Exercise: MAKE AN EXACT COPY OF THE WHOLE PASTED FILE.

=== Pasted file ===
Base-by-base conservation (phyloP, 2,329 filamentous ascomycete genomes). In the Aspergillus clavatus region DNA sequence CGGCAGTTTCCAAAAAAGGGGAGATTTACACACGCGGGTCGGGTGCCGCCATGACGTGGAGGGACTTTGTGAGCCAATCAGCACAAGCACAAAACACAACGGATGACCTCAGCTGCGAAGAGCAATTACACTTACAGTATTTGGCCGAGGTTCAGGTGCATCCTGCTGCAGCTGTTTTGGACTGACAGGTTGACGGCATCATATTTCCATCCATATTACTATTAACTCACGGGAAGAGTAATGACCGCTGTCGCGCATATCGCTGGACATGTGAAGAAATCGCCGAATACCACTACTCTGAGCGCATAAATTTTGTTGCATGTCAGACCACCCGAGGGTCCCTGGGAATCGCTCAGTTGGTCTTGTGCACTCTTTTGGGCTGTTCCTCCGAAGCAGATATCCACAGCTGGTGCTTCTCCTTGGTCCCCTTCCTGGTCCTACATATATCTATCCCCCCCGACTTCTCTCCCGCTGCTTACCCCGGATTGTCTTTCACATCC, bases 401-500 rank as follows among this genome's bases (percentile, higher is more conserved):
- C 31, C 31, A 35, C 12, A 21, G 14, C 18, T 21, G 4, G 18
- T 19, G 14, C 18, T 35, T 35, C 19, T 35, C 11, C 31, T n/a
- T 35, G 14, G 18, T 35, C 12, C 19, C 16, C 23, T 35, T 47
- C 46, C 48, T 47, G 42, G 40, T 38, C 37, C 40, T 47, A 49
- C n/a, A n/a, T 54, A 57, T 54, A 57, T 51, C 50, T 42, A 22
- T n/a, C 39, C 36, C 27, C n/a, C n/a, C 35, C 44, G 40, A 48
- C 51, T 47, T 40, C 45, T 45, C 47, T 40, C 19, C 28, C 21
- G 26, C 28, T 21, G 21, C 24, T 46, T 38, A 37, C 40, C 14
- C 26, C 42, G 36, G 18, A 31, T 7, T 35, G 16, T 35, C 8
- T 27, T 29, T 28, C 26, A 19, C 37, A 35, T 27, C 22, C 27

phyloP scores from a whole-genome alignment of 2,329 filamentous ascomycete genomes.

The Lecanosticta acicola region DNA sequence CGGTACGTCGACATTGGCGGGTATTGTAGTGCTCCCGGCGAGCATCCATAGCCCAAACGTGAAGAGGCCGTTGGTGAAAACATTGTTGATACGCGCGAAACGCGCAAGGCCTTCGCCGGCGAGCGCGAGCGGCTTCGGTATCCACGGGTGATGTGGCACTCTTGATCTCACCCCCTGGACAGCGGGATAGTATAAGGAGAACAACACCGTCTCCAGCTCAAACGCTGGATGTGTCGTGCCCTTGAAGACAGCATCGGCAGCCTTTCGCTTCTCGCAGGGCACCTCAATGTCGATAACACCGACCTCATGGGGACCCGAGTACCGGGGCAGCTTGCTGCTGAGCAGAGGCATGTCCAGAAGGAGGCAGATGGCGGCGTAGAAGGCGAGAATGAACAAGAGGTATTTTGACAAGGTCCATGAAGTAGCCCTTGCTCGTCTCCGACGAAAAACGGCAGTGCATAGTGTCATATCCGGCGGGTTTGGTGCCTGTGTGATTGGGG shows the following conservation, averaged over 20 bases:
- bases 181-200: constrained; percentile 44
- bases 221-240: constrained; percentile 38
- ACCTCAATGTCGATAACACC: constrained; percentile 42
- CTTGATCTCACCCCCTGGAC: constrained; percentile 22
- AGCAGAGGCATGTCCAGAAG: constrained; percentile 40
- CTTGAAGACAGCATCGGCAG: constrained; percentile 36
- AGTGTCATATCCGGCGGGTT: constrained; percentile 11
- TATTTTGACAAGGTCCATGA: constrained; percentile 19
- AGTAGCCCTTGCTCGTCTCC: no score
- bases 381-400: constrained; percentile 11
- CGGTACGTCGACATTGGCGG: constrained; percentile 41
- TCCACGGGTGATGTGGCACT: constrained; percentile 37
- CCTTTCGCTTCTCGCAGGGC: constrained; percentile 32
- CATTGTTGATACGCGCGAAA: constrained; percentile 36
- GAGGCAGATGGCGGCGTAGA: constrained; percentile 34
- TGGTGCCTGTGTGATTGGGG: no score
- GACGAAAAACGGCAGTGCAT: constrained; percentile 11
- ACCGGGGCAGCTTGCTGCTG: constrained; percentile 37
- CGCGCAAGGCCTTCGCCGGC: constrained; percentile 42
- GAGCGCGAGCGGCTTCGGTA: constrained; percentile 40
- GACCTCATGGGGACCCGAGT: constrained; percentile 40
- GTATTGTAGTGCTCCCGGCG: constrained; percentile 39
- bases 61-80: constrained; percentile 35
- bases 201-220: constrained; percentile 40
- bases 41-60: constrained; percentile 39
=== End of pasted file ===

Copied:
Base-by-base conservation (phyloP, 2,329 filamentous ascomycete genomes). In the Aspergillus clavatus region DNA sequence CGGCAGTTTCCAAAAAAGGGGAGATTTACACACGCGGGTCGGGTGCCGCCATGACGTGGAGGGACTTTGTGAGCCAATCAGCACAAGCACAAAACACAACGGATGACCTCAGCTGCGAAGAGCAATTACACTTACAGTATTTGGCCGAGGTTCAGGTGCATCCTGCTGCAGCTGTTTTGGACTGACAGGTTGACGGCATCATATTTCCATCCATATTACTATTAACTCACGGGAAGAGTAATGACCGCTGTCGCGCATATCGCTGGACATGTGAAGAAATCGCCGAATACCACTACTCTGAGCGCATAAATTTTGTTGCATGTCAGACCACCCGAGGGTCCCTGGGAATCGCTCAGTTGGTCTTGTGCACTCTTTTGGGCTGTTCCTCCGAAGCAGATATCCACAGCTGGTGCTTCTCCTTGGTCCCCTTCCTGGTCCTACATATATCTATCCCCCCCGACTTCTCTCCCGCTGCTTACCCCGGATTGTCTTTCACATCC, bases 401-500 rank as follows among this genome's bases (percentile, higher is more conserved):
- C 31, C 31, A 35, C 12, A 21, G 14, C 18, T 21, G 4, G 18
- T 19, G 14, C 18, T 35, T 35, C 19, T 35, C 11, C 31, T n/a
- T 35, G 14, G 18, T 35, C 12, C 19, C 16, C 23, T 35, T 47
- C 46, C 48, T 47, G 42, G 40, T 38, C 37, C 40, T 47, A 49
- C n/a, A n/a, T 54, A 57, T 54, A 57, T 51, C 50, T 42, A 22
- T n/a, C 39, C 36, C 27, C n/a, C n/a, C 35, C 44, G 40, A 48
- C 51, T 47, T 40, C 45, T 45, C 47, T 40, C 19, C 28, C 21
- G 26, C 28, T 21, G 21, C 24, T 46, T 38, A 37, C 40, C 14
- C 26, C 42, G 36, G 18, A 31, T 7, T 35, G 16, T 35, C 8
- T 27, T 29, T 28, C 26, A 19, C 37, A 35, T 27, C 22, C 27

phyloP scores from a whole-genome alignment of 2,329 filamentous ascomycete genomes.

The Lecanosticta acicola region DNA sequence CGGTACGTCGACATTGGCGGGTATTGTAGTGCTCCCGGCGAGCATCCATAGCCCAAACGTGAAGAGGCCGTTGGTGAAAACATTGTTGATACGCGCGAAACGCGCAAGGCCTTCGCCGGCGAGCGCGAGCGGCTTCGGTATCCACGGGTGATGTGGCACTCTTGATCTCACCCCCTGGACAGCGGGATAGTATAAGGAGAACAACACCGTCTCCAGCTCAAACGCTGGATGTGTCGTGCCCTTGAAGACAGCATCGGCAGCCTTTCGCTTCTCGCAGGGCACCTCAATGTCGATAACACCGACCTCATGGGGACCCGAGTACCGGGGCAGCTTGCTGCTGAGCAGAGGCATGTCCAGAAGGAGGCAGATGGCGGCGTAGAAGGCGAGAATGAACAAGAGGTATTTTGACAAGGTCCATGAAGTAGCCCTTGCTCGTCTCCGACGAAAAACGGCAGTGCATAGTGTCATATCCGGCGGGTTTGGTGCCTGTGTGATTGGGG shows the following conservation, averaged over 20 bases:
- bases 181-200: constrained; percentile 44
- bases 221-240: constrained; percentile 38
- ACCTCAATGTCGATAACACC: constrained; percentile 42
- CTTGATCTCACCCCCTGGAC: constrained; percentile 22
- AGCAGAGGCATGTCCAGAAG: constrained; percentile 40
- CTTGAAGACAGCATCGGCAG: constrained; percentile 36
- AGTGTCATATCCGGCGGGTT: constrained; percentile 11
- TATTTTGACAAGGTCCATGA: constrained; percentile 19
- AGTAGCCCTTGCTCGTCTCC: no score
- bases 381-400: constrained; percentile 11
- CGGTACGTCGACATTGGCGG: constrained; percentile 41
- TCCACGGGTGATGTGGCACT: constrained; percentile 37
- CCTTTCGCTTCTCGCAGGGC: constrained; percentile 32
- CATTGTTGATACGCGCGAAA: constrained; percentile 36
- GAGGCAGATGGCGGCGTAGA: constrained; percentile 34
- TGGTGCCTGTGTGATTGGGG: no score
- GACGAAAAACGGCAGTGCAT: constrained; percentile 11
- ACCGGGGCAGCTTGCTGCTG: constrained; percentile 37
- CGCGCAAGGCCTTCGCCGGC: constrained; percentile 42
- GAGCGCGAGCGGCTTCGGTA: constrained; percentile 40
- GACCTCATGGGGACCCGAGT: constrained; percentile 40
- GTATTGTAGTGCTCCCGGCG: constrained; percentile 39
- bases 61-80: constrained; percentile 35
- bases 201-220: constrained; percentile 40
- bases 41-60: constrained; percentile 39